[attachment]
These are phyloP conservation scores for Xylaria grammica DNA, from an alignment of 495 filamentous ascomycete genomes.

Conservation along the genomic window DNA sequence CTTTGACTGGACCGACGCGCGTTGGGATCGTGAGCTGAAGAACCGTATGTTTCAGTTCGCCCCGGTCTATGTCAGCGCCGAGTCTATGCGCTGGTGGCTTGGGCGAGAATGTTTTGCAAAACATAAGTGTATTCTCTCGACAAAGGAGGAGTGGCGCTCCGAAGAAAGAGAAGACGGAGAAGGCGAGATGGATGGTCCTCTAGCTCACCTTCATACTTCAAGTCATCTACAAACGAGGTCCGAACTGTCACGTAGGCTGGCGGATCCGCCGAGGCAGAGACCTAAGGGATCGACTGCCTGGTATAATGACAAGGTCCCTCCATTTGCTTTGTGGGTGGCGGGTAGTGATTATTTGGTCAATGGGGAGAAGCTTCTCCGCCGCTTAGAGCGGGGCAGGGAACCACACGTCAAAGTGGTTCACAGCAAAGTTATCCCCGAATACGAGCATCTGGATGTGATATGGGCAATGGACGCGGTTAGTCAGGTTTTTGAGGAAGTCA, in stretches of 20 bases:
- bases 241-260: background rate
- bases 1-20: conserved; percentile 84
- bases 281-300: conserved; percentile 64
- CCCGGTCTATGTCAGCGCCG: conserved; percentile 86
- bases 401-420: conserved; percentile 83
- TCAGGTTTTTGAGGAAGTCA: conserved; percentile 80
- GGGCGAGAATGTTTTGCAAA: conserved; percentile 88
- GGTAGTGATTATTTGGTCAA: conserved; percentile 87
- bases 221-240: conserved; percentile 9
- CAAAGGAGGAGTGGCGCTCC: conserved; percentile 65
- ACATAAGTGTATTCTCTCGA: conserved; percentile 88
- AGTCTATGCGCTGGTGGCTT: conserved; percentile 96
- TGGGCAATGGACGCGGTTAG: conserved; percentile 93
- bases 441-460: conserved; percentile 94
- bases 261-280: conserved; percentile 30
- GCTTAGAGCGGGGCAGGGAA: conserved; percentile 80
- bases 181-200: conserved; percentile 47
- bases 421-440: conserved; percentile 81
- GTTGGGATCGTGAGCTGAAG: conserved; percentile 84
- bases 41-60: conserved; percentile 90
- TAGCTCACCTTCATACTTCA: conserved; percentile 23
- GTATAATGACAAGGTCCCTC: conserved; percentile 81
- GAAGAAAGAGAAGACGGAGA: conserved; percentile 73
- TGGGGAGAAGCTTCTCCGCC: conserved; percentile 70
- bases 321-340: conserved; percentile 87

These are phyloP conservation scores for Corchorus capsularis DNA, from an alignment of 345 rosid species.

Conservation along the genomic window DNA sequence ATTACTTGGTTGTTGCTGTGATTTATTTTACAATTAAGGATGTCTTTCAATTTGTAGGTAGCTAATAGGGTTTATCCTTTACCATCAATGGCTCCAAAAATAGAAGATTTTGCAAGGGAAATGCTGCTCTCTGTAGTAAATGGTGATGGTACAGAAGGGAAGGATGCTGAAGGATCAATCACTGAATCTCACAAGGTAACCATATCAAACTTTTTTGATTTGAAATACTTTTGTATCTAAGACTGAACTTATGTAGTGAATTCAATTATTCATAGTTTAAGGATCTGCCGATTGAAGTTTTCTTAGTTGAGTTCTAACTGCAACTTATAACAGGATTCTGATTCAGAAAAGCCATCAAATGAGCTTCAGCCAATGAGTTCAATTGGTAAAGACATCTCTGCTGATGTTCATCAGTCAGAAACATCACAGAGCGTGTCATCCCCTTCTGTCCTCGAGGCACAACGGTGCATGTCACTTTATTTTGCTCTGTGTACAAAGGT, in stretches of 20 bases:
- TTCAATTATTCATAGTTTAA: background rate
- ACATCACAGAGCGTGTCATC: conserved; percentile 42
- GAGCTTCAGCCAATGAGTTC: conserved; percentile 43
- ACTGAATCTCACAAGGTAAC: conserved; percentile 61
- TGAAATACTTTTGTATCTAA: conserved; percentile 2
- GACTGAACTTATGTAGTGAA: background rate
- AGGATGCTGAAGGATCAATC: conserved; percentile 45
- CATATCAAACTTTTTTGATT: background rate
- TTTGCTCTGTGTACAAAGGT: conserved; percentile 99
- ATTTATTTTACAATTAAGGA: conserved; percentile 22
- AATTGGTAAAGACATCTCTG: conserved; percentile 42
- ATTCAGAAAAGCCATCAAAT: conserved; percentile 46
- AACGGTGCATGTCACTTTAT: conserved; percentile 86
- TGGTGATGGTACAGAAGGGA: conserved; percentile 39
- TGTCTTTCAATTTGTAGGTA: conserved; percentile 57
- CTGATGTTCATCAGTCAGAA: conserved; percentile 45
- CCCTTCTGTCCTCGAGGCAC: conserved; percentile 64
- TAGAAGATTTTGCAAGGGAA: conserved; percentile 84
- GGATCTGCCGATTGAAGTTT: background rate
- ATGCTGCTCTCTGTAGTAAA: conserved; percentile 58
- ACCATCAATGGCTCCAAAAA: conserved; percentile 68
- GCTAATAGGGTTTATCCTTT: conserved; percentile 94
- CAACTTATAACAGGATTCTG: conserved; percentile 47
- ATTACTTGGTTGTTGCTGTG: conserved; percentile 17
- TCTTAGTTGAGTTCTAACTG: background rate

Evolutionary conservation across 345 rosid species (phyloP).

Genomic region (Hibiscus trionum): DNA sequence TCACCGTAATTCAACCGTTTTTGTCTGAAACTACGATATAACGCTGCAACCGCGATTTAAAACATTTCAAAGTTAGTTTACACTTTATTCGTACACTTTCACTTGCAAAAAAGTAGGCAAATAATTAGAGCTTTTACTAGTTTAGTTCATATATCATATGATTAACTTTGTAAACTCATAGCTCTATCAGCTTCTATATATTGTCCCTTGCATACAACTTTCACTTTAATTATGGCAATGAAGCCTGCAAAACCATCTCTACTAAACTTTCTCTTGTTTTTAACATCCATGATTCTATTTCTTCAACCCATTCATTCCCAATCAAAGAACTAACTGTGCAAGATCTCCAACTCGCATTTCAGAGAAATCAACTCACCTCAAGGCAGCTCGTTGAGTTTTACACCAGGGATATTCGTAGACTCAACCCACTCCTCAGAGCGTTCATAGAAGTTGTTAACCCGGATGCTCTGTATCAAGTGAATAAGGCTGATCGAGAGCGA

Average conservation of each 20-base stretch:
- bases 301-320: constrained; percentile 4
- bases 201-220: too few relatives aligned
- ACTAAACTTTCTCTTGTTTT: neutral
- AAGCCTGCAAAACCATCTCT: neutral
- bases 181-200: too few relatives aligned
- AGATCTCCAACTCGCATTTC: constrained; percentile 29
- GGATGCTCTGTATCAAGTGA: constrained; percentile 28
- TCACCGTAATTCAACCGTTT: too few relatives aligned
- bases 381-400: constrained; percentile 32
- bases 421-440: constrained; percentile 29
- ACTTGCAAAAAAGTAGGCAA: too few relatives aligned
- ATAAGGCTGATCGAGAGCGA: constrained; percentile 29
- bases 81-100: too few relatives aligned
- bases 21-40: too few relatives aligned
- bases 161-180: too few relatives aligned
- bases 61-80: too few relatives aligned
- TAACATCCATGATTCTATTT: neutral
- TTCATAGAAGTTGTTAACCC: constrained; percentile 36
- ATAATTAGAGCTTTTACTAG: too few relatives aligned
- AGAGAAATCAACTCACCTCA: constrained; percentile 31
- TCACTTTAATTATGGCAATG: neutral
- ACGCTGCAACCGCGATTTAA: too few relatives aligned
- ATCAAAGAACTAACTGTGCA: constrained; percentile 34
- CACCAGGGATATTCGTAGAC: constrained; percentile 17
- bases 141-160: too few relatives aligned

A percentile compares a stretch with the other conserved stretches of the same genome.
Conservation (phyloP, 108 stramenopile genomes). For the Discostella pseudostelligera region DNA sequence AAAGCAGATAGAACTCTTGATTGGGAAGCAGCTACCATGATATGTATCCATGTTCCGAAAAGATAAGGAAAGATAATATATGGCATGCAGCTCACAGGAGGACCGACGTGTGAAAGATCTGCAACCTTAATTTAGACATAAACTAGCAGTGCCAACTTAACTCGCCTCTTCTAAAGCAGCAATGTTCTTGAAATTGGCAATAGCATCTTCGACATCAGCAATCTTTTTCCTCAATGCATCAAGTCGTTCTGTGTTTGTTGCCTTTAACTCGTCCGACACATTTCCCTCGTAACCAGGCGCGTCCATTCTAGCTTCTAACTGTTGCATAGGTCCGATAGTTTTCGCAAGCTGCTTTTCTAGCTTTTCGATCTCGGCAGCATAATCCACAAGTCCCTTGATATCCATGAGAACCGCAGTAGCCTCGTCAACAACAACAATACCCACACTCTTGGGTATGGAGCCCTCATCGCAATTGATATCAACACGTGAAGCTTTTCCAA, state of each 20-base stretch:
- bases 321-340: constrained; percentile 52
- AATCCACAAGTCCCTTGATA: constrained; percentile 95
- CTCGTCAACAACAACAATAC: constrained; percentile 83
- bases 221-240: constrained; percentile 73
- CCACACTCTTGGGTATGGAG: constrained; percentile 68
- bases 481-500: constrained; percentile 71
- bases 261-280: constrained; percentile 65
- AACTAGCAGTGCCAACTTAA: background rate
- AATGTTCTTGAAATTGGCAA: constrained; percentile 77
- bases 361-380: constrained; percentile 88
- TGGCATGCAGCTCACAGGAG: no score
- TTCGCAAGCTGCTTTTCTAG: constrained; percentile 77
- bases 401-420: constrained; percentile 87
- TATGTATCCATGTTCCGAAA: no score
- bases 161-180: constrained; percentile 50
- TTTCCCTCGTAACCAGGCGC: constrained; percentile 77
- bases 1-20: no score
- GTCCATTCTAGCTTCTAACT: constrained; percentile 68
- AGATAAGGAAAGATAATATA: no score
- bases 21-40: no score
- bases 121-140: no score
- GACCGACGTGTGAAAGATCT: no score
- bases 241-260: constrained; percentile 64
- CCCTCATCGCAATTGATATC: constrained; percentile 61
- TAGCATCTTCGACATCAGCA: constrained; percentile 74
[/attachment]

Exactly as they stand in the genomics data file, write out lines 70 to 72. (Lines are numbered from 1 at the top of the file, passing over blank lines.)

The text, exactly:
- bases 81-100: too few relatives aligned
- bases 21-40: too few relatives aligned
- bases 161-180: too few relatives aligned